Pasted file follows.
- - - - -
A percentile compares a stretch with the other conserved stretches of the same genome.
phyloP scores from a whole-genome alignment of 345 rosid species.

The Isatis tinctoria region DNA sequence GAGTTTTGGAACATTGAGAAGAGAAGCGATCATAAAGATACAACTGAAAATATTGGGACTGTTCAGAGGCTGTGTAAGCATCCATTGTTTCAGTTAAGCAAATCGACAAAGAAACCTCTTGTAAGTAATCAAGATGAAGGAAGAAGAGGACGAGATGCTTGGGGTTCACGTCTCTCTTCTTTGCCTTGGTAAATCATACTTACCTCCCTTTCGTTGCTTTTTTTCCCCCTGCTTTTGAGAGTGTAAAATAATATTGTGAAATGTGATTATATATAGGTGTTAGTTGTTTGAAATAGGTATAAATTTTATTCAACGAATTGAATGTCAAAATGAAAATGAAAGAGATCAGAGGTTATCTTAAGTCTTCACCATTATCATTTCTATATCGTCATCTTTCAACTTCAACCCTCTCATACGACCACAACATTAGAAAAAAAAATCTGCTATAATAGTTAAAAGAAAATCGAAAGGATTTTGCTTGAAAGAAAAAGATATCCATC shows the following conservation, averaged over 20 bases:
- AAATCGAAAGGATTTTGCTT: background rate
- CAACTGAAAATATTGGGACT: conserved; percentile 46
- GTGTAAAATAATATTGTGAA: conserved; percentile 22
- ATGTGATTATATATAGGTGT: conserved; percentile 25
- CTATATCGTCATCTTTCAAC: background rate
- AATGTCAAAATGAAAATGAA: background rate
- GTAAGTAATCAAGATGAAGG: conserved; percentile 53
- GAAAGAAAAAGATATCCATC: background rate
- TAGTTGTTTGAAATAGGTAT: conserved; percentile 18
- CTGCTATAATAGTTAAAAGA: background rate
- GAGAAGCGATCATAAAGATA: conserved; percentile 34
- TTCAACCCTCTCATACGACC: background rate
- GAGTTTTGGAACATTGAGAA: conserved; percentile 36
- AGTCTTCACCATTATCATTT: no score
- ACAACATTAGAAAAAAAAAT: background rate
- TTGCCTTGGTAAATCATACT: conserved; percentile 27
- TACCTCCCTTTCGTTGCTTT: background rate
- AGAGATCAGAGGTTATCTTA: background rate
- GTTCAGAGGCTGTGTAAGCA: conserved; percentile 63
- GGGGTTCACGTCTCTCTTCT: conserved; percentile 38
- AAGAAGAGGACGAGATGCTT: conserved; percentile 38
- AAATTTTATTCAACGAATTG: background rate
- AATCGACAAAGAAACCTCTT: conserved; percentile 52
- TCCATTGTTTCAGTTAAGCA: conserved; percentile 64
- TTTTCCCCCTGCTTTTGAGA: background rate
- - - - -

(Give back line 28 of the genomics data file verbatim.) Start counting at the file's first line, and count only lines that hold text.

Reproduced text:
- TTTTCCCCCTGCTTTTGAGA: background rate